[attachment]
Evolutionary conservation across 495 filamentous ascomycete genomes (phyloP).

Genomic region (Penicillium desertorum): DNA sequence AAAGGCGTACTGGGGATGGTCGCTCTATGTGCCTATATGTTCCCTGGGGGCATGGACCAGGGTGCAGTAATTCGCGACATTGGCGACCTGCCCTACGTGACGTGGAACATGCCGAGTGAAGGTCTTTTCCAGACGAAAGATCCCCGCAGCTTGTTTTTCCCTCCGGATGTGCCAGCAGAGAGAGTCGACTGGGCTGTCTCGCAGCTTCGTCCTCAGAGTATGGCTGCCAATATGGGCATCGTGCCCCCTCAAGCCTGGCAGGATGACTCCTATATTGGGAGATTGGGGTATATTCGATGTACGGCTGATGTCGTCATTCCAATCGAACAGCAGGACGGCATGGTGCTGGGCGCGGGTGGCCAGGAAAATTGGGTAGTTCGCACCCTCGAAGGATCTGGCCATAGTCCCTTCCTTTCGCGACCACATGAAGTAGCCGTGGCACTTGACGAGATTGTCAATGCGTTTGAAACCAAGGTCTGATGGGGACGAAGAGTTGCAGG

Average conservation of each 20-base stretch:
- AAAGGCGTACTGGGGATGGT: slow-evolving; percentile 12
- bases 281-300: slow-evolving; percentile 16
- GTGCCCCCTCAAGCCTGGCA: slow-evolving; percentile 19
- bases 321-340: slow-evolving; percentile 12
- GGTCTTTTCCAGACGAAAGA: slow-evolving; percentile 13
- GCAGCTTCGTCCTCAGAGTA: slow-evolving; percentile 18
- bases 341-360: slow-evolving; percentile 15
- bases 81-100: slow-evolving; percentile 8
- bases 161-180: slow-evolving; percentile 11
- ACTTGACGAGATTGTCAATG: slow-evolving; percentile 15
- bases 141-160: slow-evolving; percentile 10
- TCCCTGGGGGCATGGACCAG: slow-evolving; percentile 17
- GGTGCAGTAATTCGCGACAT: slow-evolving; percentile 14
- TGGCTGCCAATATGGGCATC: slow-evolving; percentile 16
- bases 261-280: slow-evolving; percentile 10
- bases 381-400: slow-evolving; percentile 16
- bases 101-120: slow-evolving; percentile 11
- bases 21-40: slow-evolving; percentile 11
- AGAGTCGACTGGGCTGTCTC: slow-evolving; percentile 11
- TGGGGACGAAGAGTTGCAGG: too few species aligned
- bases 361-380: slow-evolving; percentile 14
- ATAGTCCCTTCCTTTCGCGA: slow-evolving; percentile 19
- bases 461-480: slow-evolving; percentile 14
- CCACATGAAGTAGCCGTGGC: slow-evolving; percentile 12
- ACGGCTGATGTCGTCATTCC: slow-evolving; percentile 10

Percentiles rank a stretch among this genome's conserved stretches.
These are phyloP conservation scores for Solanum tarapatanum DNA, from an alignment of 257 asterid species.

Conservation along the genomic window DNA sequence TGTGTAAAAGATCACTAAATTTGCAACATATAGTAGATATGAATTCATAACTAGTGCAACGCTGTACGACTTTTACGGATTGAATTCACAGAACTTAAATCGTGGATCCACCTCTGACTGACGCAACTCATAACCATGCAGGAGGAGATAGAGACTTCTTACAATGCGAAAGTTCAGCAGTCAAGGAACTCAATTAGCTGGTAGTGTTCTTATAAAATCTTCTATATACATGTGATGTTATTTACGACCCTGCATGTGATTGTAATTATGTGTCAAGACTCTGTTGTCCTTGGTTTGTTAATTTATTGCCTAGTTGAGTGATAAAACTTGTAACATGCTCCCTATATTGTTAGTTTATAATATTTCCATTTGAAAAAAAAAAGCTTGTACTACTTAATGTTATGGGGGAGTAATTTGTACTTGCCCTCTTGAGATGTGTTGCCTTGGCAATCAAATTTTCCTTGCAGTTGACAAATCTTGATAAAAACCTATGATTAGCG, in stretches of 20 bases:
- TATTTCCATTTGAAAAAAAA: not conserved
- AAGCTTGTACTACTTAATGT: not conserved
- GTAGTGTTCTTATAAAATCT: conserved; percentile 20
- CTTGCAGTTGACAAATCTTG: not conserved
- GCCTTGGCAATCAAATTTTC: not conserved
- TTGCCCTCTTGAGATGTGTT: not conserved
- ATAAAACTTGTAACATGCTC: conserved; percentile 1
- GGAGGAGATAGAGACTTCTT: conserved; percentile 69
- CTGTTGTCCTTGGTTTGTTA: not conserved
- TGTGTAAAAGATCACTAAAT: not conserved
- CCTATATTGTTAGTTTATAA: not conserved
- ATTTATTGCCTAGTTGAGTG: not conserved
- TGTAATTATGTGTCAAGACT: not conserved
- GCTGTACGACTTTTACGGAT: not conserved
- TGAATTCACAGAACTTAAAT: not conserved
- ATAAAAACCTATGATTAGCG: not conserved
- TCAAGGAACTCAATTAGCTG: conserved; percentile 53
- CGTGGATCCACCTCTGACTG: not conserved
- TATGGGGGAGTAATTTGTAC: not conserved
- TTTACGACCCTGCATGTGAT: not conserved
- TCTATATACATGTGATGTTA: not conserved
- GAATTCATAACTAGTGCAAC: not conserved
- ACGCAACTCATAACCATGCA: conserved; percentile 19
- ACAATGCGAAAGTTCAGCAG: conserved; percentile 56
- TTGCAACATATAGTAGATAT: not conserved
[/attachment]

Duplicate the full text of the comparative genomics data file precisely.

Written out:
Evolutionary conservation across 495 filamentous ascomycete genomes (phyloP).

Genomic region (Penicillium desertorum): DNA sequence AAAGGCGTACTGGGGATGGTCGCTCTATGTGCCTATATGTTCCCTGGGGGCATGGACCAGGGTGCAGTAATTCGCGACATTGGCGACCTGCCCTACGTGACGTGGAACATGCCGAGTGAAGGTCTTTTCCAGACGAAAGATCCCCGCAGCTTGTTTTTCCCTCCGGATGTGCCAGCAGAGAGAGTCGACTGGGCTGTCTCGCAGCTTCGTCCTCAGAGTATGGCTGCCAATATGGGCATCGTGCCCCCTCAAGCCTGGCAGGATGACTCCTATATTGGGAGATTGGGGTATATTCGATGTACGGCTGATGTCGTCATTCCAATCGAACAGCAGGACGGCATGGTGCTGGGCGCGGGTGGCCAGGAAAATTGGGTAGTTCGCACCCTCGAAGGATCTGGCCATAGTCCCTTCCTTTCGCGACCACATGAAGTAGCCGTGGCACTTGACGAGATTGTCAATGCGTTTGAAACCAAGGTCTGATGGGGACGAAGAGTTGCAGG

Average conservation of each 20-base stretch:
- AAAGGCGTACTGGGGATGGT: slow-evolving; percentile 12
- bases 281-300: slow-evolving; percentile 16
- GTGCCCCCTCAAGCCTGGCA: slow-evolving; percentile 19
- bases 321-340: slow-evolving; percentile 12
- GGTCTTTTCCAGACGAAAGA: slow-evolving; percentile 13
- GCAGCTTCGTCCTCAGAGTA: slow-evolving; percentile 18
- bases 341-360: slow-evolving; percentile 15
- bases 81-100: slow-evolving; percentile 8
- bases 161-180: slow-evolving; percentile 11
- ACTTGACGAGATTGTCAATG: slow-evolving; percentile 15
- bases 141-160: slow-evolving; percentile 10
- TCCCTGGGGGCATGGACCAG: slow-evolving; percentile 17
- GGTGCAGTAATTCGCGACAT: slow-evolving; percentile 14
- TGGCTGCCAATATGGGCATC: slow-evolving; percentile 16
- bases 261-280: slow-evolving; percentile 10
- bases 381-400: slow-evolving; percentile 16
- bases 101-120: slow-evolving; percentile 11
- bases 21-40: slow-evolving; percentile 11
- AGAGTCGACTGGGCTGTCTC: slow-evolving; percentile 11
- TGGGGACGAAGAGTTGCAGG: too few species aligned
- bases 361-380: slow-evolving; percentile 14
- ATAGTCCCTTCCTTTCGCGA: slow-evolving; percentile 19
- bases 461-480: slow-evolving; percentile 14
- CCACATGAAGTAGCCGTGGC: slow-evolving; percentile 12
- ACGGCTGATGTCGTCATTCC: slow-evolving; percentile 10

Percentiles rank a stretch among this genome's conserved stretches.
These are phyloP conservation scores for Solanum tarapatanum DNA, from an alignment of 257 asterid species.

Conservation along the genomic window DNA sequence TGTGTAAAAGATCACTAAATTTGCAACATATAGTAGATATGAATTCATAACTAGTGCAACGCTGTACGACTTTTACGGATTGAATTCACAGAACTTAAATCGTGGATCCACCTCTGACTGACGCAACTCATAACCATGCAGGAGGAGATAGAGACTTCTTACAATGCGAAAGTTCAGCAGTCAAGGAACTCAATTAGCTGGTAGTGTTCTTATAAAATCTTCTATATACATGTGATGTTATTTACGACCCTGCATGTGATTGTAATTATGTGTCAAGACTCTGTTGTCCTTGGTTTGTTAATTTATTGCCTAGTTGAGTGATAAAACTTGTAACATGCTCCCTATATTGTTAGTTTATAATATTTCCATTTGAAAAAAAAAAGCTTGTACTACTTAATGTTATGGGGGAGTAATTTGTACTTGCCCTCTTGAGATGTGTTGCCTTGGCAATCAAATTTTCCTTGCAGTTGACAAATCTTGATAAAAACCTATGATTAGCG, in stretches of 20 bases:
- TATTTCCATTTGAAAAAAAA: not conserved
- AAGCTTGTACTACTTAATGT: not conserved
- GTAGTGTTCTTATAAAATCT: conserved; percentile 20
- CTTGCAGTTGACAAATCTTG: not conserved
- GCCTTGGCAATCAAATTTTC: not conserved
- TTGCCCTCTTGAGATGTGTT: not conserved
- ATAAAACTTGTAACATGCTC: conserved; percentile 1
- GGAGGAGATAGAGACTTCTT: conserved; percentile 69
- CTGTTGTCCTTGGTTTGTTA: not conserved
- TGTGTAAAAGATCACTAAAT: not conserved
- CCTATATTGTTAGTTTATAA: not conserved
- ATTTATTGCCTAGTTGAGTG: not conserved
- TGTAATTATGTGTCAAGACT: not conserved
- GCTGTACGACTTTTACGGAT: not conserved
- TGAATTCACAGAACTTAAAT: not conserved
- ATAAAAACCTATGATTAGCG: not conserved
- TCAAGGAACTCAATTAGCTG: conserved; percentile 53
- CGTGGATCCACCTCTGACTG: not conserved
- TATGGGGGAGTAATTTGTAC: not conserved
- TTTACGACCCTGCATGTGAT: not conserved
- TCTATATACATGTGATGTTA: not conserved
- GAATTCATAACTAGTGCAAC: not conserved
- ACGCAACTCATAACCATGCA: conserved; percentile 19
- ACAATGCGAAAGTTCAGCAG: conserved; percentile 56
- TTGCAACATATAGTAGATAT: not conserved